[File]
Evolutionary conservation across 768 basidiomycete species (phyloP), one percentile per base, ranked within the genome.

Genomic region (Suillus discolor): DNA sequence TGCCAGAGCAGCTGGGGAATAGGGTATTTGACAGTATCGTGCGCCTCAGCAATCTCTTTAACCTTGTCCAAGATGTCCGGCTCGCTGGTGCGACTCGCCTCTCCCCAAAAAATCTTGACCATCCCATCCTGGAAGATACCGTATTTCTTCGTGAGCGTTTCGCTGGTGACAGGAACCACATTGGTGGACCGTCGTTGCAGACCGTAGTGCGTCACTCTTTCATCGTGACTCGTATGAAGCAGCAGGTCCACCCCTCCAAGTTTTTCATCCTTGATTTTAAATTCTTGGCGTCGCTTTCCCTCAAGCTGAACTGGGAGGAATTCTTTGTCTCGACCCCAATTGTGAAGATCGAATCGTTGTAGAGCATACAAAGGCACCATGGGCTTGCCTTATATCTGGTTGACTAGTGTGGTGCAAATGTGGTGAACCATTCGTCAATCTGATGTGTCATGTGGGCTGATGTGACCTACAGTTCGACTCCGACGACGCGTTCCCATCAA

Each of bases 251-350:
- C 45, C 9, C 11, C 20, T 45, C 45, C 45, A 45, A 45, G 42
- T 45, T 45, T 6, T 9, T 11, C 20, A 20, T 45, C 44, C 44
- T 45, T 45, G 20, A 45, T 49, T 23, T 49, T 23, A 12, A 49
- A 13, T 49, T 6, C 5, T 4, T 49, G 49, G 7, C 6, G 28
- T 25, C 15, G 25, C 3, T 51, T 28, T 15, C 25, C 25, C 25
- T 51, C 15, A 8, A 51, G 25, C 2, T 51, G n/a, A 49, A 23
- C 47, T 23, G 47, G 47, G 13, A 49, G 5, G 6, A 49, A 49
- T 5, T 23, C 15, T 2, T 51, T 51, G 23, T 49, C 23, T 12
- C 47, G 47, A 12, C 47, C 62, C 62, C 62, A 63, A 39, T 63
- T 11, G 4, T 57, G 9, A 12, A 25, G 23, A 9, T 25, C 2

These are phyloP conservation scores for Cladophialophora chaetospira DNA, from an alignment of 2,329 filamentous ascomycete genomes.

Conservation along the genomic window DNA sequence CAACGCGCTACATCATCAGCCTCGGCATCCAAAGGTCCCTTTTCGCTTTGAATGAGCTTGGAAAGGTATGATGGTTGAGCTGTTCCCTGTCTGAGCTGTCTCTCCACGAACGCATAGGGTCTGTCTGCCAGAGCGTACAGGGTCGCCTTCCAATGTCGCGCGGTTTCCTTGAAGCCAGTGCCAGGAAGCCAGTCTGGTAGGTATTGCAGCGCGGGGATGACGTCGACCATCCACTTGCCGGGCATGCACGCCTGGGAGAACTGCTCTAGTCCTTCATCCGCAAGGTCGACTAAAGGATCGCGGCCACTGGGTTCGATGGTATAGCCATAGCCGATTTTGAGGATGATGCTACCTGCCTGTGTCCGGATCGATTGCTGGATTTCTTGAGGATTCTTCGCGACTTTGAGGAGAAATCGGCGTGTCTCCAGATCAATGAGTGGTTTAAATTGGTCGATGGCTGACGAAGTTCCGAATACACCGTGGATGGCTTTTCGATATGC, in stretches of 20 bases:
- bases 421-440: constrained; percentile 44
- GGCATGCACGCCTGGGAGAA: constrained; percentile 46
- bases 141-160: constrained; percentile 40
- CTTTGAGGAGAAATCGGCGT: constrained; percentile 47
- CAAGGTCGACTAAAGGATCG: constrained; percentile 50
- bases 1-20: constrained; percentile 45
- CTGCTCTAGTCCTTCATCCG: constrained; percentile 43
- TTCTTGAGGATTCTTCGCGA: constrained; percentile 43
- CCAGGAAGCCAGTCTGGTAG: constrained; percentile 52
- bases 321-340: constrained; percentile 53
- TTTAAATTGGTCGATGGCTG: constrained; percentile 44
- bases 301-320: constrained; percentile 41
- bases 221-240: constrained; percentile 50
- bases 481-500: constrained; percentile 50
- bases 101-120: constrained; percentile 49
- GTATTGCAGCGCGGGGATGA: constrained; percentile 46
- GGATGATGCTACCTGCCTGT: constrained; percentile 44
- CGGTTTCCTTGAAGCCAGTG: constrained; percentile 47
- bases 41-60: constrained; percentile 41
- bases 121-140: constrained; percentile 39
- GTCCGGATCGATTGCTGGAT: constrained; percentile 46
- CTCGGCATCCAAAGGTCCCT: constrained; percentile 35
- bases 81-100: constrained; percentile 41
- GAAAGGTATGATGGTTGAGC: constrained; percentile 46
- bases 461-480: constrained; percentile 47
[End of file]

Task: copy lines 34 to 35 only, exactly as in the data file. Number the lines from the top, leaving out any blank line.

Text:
- bases 41-60: constrained; percentile 41
- bases 121-140: constrained; percentile 39